Before UL-Lafayette’s football team turned its full thoughts to the Dec. 15 AutoNation Cure Bowl and in-state rival Tulane, the Ragin’ Cajuns squad and coaches took Sunday to review the reasons they’re playing in Orlando and not in New Orleans.
The Cajuns missed out on a chance to play in the R+L Carriers New Orleans Bowl for the sixth time in eight seasons last Saturday, falling to Appalachian State 30-19 in the inaugural Sun Belt Conference championship game. The Mountaineers, courtesy of that home-field win, earned the league’s spot in New Orleans, while the Cajuns (7-6) claimed the runner-up assignment and a first-ever appearance in the Cure Bowl.
“Obviously we’d like to be in New Orleans, no question about that, because that means we won the championship,” Cajuns coach Billy Napier said. “But the new format with the divisional structure and the championship game, and really rewarding the champion and the runner-up with the structure they’ve created, we’re excited about the opportunity.”
Two key turnovers and one special teams lapse among a couple of other mistakes kept the Cajuns from hoisting a trophy after what some players called their best defensive effort of the season.
“It obviously could have been better, but we played a heck of a first half,” said cornerback Deuce Wallace, part of a unit that held Appalachian State to 87 total yards and five first downs in the first two quarters. “You look at the first few games of the season, and you look at the last three games, that’s a completely different team, I think, on both sides of the ball.”
“I don’t know if it was the best we played all year, but we definitely played together,” said senior safety Corey Turner, who shared the team lead with nine tackles. “We played our hearts out. It showed how much we’ve improved and how much we can improve. I think it lit a fire in everybody on the defense.”
Napier and his staff did film breakdown on the trip home from Boone and met prior to Sunday’s football banquet before hitting the recruiting road. He agreed in the defensive improvement and hailed his team’s competitiveness in its first title-game experience.
“You hate to say it, but I think App State was more comfortable in that environment than we were," Napier said. "But I’ll say this, those guys in the red Saturday, they played hard. We went in there and competed, and I think our players and staff can be proud of that.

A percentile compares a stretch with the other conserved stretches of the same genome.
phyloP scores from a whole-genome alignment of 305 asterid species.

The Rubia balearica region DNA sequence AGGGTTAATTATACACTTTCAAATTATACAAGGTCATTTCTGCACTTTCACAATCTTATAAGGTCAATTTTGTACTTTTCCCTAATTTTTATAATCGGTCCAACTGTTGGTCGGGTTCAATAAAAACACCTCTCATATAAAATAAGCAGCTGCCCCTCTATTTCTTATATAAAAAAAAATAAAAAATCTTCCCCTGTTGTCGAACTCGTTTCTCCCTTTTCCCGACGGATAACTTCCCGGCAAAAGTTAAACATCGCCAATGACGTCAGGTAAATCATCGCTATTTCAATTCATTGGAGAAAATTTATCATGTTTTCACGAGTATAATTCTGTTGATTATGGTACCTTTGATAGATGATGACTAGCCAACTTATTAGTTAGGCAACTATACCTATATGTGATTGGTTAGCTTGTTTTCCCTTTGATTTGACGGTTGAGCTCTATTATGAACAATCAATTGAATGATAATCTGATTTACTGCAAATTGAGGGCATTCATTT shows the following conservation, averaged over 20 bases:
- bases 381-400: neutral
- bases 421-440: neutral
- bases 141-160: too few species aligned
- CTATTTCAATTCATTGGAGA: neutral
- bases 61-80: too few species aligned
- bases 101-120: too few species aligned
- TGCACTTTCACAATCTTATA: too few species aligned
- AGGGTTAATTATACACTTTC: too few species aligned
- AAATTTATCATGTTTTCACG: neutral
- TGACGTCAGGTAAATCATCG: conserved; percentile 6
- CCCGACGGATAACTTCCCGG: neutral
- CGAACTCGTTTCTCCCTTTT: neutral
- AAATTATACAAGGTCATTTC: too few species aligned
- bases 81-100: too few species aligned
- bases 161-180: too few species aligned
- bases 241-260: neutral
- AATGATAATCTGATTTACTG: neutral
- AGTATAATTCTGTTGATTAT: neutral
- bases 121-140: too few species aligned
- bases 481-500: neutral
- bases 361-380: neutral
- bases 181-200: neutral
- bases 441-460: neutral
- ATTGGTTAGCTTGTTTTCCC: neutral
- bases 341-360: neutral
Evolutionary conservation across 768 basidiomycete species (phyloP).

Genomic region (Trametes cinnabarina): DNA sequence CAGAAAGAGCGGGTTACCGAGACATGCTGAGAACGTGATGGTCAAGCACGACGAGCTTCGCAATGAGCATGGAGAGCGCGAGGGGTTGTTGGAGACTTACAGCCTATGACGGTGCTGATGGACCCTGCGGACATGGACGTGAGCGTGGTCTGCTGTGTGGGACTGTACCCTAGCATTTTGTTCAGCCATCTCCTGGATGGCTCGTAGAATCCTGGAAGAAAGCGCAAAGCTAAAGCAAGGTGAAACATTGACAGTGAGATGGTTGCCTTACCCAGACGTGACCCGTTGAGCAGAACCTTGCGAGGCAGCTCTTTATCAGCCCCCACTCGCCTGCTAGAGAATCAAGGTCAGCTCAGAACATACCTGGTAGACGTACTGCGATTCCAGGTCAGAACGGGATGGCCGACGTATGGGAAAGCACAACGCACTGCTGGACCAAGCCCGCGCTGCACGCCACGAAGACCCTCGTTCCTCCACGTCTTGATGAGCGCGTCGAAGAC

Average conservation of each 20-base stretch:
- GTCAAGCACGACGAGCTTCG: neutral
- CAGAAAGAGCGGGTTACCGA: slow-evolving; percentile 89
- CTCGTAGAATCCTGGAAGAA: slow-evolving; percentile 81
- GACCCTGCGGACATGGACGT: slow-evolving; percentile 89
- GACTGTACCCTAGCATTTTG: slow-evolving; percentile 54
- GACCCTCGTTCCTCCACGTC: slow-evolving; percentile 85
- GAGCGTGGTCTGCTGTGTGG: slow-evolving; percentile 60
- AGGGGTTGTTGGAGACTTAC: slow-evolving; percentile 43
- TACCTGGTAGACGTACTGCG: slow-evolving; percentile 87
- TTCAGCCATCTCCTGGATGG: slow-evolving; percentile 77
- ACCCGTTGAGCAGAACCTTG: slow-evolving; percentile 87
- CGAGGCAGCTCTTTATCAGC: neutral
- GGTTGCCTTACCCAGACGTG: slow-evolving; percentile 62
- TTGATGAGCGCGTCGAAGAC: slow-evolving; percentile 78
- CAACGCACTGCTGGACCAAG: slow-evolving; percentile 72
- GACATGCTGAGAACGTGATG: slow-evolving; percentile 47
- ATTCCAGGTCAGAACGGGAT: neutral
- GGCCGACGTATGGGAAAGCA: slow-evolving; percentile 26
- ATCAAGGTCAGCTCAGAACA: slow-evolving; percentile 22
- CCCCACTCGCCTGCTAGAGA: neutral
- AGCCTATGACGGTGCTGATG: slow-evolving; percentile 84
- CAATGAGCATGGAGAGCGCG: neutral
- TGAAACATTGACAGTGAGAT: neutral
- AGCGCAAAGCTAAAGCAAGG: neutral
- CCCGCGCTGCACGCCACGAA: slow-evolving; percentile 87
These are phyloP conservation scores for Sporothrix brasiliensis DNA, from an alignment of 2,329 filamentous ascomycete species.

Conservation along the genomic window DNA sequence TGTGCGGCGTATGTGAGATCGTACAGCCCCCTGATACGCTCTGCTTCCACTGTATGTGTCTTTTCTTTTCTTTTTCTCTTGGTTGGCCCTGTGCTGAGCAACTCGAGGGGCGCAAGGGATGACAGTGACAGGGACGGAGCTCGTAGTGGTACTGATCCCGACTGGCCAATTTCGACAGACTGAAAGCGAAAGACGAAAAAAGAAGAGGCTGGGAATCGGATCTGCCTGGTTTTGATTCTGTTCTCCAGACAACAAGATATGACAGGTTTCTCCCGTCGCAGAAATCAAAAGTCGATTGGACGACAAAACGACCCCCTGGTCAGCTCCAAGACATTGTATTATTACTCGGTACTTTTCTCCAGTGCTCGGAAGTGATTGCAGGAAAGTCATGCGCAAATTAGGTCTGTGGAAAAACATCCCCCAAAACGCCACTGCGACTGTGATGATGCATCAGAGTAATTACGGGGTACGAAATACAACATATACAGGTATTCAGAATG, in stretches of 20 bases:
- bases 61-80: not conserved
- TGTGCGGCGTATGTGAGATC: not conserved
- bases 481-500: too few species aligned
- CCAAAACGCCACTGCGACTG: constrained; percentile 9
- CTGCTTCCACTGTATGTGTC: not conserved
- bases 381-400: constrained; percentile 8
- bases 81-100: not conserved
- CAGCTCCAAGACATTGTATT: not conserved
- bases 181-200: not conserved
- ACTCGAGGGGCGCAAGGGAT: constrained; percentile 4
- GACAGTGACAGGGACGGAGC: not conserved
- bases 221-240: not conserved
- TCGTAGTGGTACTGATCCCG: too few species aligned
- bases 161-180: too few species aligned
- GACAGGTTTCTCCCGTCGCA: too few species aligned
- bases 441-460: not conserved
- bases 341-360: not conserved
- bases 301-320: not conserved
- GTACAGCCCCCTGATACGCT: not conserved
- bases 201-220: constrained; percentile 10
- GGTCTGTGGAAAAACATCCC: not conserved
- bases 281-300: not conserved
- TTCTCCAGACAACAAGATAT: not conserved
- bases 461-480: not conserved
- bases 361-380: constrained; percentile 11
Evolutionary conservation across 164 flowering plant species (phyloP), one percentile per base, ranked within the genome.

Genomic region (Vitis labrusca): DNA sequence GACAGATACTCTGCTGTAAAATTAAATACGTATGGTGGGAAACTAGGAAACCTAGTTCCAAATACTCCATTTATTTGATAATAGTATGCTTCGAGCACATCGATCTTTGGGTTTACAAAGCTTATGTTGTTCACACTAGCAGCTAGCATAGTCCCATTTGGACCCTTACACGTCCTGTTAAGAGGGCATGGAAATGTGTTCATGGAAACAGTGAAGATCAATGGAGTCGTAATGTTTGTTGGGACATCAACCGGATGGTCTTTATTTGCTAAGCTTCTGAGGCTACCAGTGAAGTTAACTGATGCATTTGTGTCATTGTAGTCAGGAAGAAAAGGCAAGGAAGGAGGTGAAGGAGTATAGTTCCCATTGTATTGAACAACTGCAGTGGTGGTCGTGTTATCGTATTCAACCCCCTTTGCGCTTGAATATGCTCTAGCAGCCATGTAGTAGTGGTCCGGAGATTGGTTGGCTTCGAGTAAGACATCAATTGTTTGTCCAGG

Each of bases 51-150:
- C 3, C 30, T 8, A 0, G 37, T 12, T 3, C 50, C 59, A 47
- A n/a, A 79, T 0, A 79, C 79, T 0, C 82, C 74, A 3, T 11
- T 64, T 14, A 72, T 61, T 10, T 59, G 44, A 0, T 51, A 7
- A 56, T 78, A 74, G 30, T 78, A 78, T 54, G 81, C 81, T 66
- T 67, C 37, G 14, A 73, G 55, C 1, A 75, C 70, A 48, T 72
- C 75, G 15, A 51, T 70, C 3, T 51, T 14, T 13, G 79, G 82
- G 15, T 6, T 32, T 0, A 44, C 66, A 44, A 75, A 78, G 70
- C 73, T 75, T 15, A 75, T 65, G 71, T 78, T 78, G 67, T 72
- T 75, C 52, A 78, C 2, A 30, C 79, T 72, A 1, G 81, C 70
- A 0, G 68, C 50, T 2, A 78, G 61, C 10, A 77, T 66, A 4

“The game came down to the simple things, things that it comes down to most weeks — turnovers, big plays, fundamentals, execution, decision making at quarterback, all those things we’ve done well and won games with, we did not do at times. But I think defensively we took another step forward and played probably our best game of the year on that side of the ball.”
Napier gave a belated thanks to the Cure Bowl representatives who were in the Cajuns locker room after Saturday’s loss and officially extended UL-Lafayette the bowl invitation.
“We obviously wanted to win that game, and in the locker room there, that was a unique situation,” he said. “A lot of guys were very emotional with the way the game finished, they’d poured their heart and soul into preparing for that game and playing in that game. But what the Cure Bowl people did and said to us, I think it was a first-class gesture on their part and we appreciate it.”
This weekend will be the Cajuns’ first time off since Sept. 8, with the squad playing 12 straight games after an early-season opening date. That doesn’t mean it won’t be a busy weekend for the UL-Lafayette staff and players.
For starters, it’s finals week, with final exams for the fall semester running through Friday. In part because of that, the only full-scale practice the Cajuns will conduct this week will be Wednesday on the “dead day” in the middle of finals.
“We’ve got to find the right balance,” Napier said, “making sure our students have an opportunity to finish the right way in the classroom, but also be ready to play.”
The team will have a couple of what Napier called “team activities” on Tuesday and Thursday, which will include lifting and seven-on-seven and individual drills for those who aren’t involved with finals the next day.
Napier said his coaching staff will be on the road much of the week hitting the recruiting trail, except for a quick return home for the Wednesday workout.
“It’s not like most bowl games, we’re not going to get the additional practices that we maybe would,” he said. “We’ll come back off the road for practice Wednesday to keep things sharp, and we’ll do some team activities independent of the coaches. We’ll basically turn the page on Sunday and begin a normal week.”
Along with that schedule, UL-Lafayette has a big group of prospects making official visits this weekend. It’s the only full recruiting weekend the Cajuns will have prior to the early signing period that begins Dec. 19, due to playing in the Sun Belt championship game last weekend and being on the road for the Dec. 15 bowl game.